NFL Washington Redskins

Washington Redskins Retaining 3-4 Defense Is Jay Gruden’s First Head Coaching Miscue

Washington Redskins 3-4 Defense Retained

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How would you describe the Washington Redskins‘ defense? Suffocating. Ferocious. Relentless. Ball-hawking. Unpredictable. Terrifying.

Um, no. If that is your initial evaluation of the Redskins’ scoring prevention unit, you are both sorely mistaken and visually impaired. That scouting report is how you size up the Seattle Seahawks‘ “Legion of Boom” or the Carolina Panthers‘ offensive assault team that weekly blew up rival flankers last season who dared to venture into the secondary, relentlessly persecuted signal callers and preyed upon seasoned thoroughbreds with punishing blasts of jaw-dropping power that could be heard from the peanut gallery.

Third-team offenses could have discharged Washington’s defense with a suppressed sneeze. And that’s probably giving their defensive front seven and secondary way too much credit. Plagued with a depth chart of mentally deficient, aging, overpaid personnel, Washington’s defense embarrassed the bejesus out of their fanbase while packing the No. 30 overall defense in the NFL. Don’t laugh yet. I’m just getting warmed up.

There seems to be a problem with Washington’s overall gridiron productivity — in particular their alarmingly compliant defense. A light bulb flickers in owner Daniel Snyder‘s pint-sized cerebrum — again. He cleans house — again — and employs the glowing services of a promising head coach one more time. Having been anointed the newest head coach of the Washington Redskins, previous offensive coordinating wizard Jay Gruden hatches a dazzling idea: Let’s keep everything on defense the same.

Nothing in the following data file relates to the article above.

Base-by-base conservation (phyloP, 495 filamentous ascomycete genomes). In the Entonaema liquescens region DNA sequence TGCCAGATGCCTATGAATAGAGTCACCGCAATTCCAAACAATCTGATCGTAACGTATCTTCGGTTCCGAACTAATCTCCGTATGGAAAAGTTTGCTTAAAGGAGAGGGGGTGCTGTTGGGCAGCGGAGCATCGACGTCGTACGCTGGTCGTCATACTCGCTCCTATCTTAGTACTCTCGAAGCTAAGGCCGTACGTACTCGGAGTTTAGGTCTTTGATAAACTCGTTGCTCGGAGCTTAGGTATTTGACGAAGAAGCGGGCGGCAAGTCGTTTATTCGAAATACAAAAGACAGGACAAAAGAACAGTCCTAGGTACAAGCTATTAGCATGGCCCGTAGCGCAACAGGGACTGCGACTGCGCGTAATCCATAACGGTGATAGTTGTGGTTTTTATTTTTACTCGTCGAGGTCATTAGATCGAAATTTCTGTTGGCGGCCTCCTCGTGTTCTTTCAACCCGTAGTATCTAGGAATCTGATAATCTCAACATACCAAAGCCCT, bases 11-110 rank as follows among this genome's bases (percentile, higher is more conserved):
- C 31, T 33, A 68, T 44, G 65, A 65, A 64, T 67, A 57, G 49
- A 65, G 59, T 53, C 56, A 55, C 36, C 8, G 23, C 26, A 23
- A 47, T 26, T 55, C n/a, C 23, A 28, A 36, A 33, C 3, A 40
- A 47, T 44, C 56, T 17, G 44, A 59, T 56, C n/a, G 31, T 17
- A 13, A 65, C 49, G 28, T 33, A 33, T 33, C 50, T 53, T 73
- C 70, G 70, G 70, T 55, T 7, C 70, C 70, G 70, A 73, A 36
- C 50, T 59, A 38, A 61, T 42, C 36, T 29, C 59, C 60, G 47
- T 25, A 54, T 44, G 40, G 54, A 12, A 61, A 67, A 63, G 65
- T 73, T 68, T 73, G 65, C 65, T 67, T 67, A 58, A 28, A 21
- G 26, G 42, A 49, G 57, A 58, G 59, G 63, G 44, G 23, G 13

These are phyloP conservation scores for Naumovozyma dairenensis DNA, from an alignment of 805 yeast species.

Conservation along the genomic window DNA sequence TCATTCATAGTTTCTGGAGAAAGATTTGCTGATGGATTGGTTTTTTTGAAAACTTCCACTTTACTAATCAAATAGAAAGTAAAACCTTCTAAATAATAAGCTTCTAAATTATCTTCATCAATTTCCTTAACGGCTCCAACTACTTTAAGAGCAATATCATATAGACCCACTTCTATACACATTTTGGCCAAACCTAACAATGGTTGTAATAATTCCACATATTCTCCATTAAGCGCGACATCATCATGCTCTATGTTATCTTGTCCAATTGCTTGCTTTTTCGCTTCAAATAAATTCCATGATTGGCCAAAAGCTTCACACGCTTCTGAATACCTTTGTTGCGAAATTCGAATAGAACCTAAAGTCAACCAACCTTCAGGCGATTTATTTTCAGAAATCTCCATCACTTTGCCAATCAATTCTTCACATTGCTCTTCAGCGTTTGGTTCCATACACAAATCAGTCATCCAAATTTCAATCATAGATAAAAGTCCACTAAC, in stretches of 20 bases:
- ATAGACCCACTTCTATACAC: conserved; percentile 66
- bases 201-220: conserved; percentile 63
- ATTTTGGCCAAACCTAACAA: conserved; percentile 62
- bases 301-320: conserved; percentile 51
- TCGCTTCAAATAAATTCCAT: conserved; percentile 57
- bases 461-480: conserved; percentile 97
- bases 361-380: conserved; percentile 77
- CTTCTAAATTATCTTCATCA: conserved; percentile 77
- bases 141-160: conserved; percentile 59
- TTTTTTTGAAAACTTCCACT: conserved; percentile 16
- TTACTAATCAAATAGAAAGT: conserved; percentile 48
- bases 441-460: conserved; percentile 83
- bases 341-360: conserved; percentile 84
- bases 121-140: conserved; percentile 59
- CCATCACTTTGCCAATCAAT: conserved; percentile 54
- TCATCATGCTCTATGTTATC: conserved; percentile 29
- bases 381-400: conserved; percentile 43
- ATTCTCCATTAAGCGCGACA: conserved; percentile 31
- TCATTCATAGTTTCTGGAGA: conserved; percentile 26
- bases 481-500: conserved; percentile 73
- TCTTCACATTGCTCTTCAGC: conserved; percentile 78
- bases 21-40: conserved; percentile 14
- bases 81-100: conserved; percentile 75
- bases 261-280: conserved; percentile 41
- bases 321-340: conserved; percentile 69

I beg your pardon? It’s not a misprint. Without giving his decision so much as a second thought, Gruden has maintained that he’d like to stick with the alignment that the 3-4 defense provides.

“This team is built for a 3-4,” he said. “I hate the 3-4 as an offensive coordinator.”

The strategic incentive behind Gruden’s decision is that a 3-4 alignment provides the defense with a better way to screen which defenders will be dispatched to blitz on any given down. But his ruling to employ the 3-4 defensive alignment harbors justifiable cause for heightened concern among the Redskins fan base.

“Washington has played a 3-4 for the past four seasons, never ranking above 13th in total yards or 21st in points allowed,” per ESPN.com. “In the previous 11 years they wielded eight top-10 defenses in total yards and three in scoring.”

The 3-4 alignment isn’t nearly as effective. Just ask the Seattle Seahawks who installed a unique hybrid of the 4-3 alignment prior to last season’s electrifying magic. The end result? A ball-hawking secondary, a ridiculous defensive front that mystified the NFL‘s foremost offenses and a conclusive Super Bowl championship.

In Gruden’s defense, it’s not always about packing an ominous defensive alignment to assail dynamic offenses. It’s equally essential to find the right players to fit that scheme. While he disregards the obvious need for a major shift in the defensive alignment schematics he will use, he has said that the 3-4 will be further evaluated this offseason. It would behoove Gruden to pursue that avenue of defensive schematics. The installation of an imposing 4-3 alignment would inject a measure of preseason stability into a club that has been searching for an identity for better than 10 years.